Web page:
Completely avoidable, and yet I understand that point where we make 2 or 3 tiny decisions that turn into commitments we never actually intended to make at all.

    I get more and more careful as I get older, not because I’m “scared” or “smarter”, but just because I realize how easy it is to be deceived with regard to pushing the safety limits with regard to weather, fatigue, physical endurance, etc. Again, I’m so glad you got safely home.

    Reply
  12. Ann

     /  January 24, 2009

    As I re-read, I realize I want to tell you that my written tone in the first paragraphs is harsher than I am feeling! Sorry about that! If we were having a coke together, you’d see my body language and know that I am not thinking you’re stupid:(. That’s the one drawback of blogging that I’ve not figured out how to overcome: the lack of eye contact and ability to assess one another’s body language demands far more care and thought w/re to words chosen, and too often I forget that while I’m madly typing away.

    Reply
  13. Ann – I totally understood where you were coming from. Hey, I didn’t title my post “Stupid” for no reason. I realized only after the fact how my decision-making process in the moment wasn’t really up-to-snuff, and I consider myself lucky to have gotten gasoline soonafter.

    FYI, my thought process at the time had also been that if I did not find a gas station in Chistochina, then I would stop at the nearest suitable place – B&B for example (of which there are several along the way) – and stay for the night. Then I would have waited the following day for the cavalry (my husband) to arrive with gas.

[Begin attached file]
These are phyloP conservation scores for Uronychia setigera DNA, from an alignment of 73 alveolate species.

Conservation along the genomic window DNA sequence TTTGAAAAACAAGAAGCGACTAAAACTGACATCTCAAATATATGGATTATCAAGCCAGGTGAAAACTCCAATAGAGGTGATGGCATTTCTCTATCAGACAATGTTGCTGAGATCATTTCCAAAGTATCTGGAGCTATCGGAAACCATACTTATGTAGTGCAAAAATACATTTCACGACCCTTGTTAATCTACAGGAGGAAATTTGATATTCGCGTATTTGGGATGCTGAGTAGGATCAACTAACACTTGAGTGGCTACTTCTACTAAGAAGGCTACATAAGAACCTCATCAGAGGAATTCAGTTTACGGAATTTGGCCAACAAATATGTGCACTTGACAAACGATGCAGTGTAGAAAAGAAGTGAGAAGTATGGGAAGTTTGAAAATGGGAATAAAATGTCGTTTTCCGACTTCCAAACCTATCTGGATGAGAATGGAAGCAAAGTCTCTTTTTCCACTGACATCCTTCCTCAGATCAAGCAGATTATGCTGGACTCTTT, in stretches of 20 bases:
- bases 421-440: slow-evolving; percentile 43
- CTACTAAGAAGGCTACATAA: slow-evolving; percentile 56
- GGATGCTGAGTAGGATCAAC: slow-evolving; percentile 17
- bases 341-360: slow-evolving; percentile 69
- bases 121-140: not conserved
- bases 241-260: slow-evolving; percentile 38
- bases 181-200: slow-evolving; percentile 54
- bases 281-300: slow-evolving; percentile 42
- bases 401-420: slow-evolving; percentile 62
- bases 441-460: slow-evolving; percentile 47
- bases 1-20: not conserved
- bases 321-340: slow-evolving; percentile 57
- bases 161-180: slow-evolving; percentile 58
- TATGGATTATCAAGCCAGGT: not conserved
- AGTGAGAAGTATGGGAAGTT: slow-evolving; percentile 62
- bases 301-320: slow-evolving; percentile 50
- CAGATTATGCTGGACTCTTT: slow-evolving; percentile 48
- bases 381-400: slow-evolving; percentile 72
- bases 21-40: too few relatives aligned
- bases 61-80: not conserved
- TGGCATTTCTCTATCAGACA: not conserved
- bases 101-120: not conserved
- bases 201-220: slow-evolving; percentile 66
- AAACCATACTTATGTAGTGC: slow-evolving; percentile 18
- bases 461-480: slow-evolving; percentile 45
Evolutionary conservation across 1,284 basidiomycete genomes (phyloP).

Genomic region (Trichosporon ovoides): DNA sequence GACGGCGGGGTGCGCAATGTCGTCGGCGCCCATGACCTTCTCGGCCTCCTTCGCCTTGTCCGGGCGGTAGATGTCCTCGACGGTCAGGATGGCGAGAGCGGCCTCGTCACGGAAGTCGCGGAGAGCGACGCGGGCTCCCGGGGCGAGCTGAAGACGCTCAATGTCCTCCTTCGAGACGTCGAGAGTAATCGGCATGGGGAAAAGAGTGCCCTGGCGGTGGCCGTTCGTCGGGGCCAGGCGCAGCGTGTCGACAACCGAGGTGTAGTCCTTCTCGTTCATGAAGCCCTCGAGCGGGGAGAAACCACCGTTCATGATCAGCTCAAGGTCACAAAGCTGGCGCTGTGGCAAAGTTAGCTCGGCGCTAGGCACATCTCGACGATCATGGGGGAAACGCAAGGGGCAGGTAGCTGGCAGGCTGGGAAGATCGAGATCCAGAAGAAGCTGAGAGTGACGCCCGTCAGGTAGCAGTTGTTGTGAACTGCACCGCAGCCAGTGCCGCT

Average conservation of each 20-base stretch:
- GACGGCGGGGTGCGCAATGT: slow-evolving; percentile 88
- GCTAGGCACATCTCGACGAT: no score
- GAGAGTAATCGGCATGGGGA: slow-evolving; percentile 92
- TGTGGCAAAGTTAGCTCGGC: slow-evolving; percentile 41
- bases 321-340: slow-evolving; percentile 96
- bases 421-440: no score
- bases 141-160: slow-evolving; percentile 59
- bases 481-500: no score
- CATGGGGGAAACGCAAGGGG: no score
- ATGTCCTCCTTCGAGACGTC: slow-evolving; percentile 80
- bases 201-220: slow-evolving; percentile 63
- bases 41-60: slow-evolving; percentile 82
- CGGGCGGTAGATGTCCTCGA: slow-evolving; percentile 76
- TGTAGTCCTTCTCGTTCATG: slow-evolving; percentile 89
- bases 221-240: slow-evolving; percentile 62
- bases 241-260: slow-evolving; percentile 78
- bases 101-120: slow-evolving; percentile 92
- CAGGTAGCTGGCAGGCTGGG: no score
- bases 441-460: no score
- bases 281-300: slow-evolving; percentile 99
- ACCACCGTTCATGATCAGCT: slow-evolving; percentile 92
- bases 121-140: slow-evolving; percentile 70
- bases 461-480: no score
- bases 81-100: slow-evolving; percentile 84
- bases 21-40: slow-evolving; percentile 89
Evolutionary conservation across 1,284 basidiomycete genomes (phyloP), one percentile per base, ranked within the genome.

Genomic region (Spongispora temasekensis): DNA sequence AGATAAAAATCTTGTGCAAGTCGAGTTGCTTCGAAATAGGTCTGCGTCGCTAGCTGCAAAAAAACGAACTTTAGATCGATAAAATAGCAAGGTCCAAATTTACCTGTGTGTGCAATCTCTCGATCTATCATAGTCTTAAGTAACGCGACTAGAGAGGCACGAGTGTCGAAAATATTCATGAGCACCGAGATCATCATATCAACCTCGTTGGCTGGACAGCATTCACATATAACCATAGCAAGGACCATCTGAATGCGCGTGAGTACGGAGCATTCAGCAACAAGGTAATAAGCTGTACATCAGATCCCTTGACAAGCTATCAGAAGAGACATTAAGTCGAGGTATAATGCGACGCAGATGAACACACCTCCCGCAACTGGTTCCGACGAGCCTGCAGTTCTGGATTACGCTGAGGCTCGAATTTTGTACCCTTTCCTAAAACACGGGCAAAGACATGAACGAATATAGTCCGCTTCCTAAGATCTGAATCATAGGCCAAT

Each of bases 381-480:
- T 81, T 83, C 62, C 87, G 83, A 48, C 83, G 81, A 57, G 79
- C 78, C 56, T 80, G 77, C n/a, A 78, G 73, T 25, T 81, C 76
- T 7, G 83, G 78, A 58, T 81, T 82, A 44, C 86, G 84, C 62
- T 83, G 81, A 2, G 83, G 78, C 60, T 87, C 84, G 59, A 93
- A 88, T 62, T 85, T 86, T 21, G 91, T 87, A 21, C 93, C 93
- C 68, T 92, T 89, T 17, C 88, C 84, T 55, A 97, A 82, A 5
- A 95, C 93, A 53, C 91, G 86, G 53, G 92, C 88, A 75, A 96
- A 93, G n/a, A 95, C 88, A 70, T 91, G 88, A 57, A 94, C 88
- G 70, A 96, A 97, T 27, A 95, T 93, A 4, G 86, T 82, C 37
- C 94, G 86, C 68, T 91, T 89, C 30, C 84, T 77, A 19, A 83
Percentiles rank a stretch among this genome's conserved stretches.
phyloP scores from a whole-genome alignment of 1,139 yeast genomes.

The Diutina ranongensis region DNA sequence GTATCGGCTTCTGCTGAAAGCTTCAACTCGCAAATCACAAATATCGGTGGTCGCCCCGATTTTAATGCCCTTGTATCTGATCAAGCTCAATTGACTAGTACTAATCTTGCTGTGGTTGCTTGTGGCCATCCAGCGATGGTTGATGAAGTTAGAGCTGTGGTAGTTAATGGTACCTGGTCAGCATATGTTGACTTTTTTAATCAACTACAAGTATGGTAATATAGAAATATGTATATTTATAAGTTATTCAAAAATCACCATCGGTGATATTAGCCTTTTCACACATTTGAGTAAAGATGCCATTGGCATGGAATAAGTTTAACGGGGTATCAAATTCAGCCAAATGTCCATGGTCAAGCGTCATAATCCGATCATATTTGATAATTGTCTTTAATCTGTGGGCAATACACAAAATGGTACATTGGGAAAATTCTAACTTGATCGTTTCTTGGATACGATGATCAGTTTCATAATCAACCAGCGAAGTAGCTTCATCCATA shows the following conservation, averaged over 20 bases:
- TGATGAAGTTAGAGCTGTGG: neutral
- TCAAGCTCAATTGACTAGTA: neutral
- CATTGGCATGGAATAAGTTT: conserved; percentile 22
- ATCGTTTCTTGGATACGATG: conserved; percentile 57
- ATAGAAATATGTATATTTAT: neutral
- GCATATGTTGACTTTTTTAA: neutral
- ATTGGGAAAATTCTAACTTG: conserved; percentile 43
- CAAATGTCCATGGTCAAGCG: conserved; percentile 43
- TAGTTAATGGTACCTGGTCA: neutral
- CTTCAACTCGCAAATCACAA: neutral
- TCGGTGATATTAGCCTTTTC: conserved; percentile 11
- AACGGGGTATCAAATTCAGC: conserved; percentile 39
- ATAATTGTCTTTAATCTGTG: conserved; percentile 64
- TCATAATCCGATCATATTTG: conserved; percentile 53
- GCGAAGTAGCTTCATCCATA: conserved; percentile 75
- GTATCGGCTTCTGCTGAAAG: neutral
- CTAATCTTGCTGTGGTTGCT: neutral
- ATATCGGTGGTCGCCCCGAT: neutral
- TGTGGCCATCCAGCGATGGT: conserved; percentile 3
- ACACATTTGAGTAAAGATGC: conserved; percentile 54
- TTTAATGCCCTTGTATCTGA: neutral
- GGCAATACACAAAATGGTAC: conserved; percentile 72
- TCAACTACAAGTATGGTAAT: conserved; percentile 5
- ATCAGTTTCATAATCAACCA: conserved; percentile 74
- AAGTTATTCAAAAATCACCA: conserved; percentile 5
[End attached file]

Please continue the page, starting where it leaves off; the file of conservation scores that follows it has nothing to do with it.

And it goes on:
Reply
  14. Mike

     /  January 24, 2009

    Great story. I’ve been through that stretch several times. Everyone’s life literally revolves around Glenallen. It’s easy to forget the distances and the critters. I live in Indiana so it’s not an everyday thing here.

    I had a similar gas “situation” on the Parks Highway in 2002 when I simply forgot to fill up in Cantwell for the trip back to Anchorage. After awhile I finally shared my mistake with my fellow travelers as we continued on south. We finally made it on bare fumes to a station near Wal-Mike’s before you get to Talkeetna turnoff. Whew!

    Reply
  15. I learned surfing south of the border to “Never pass gas in Baja.”

    Reply
  16. Garrett

     /  January 26, 2009

    I might not be reading it right but was that horse alive and just hanging out there for the past 3 months? Or was it frozen to death?

    Reply
    • Garrett – he was just wandering around town, quite hearty, it seems. The guy I asked seemed amused that I was concerned – like it is an every day occurrence to have a horse wandering around the highway in sub-zero temps.

      Reply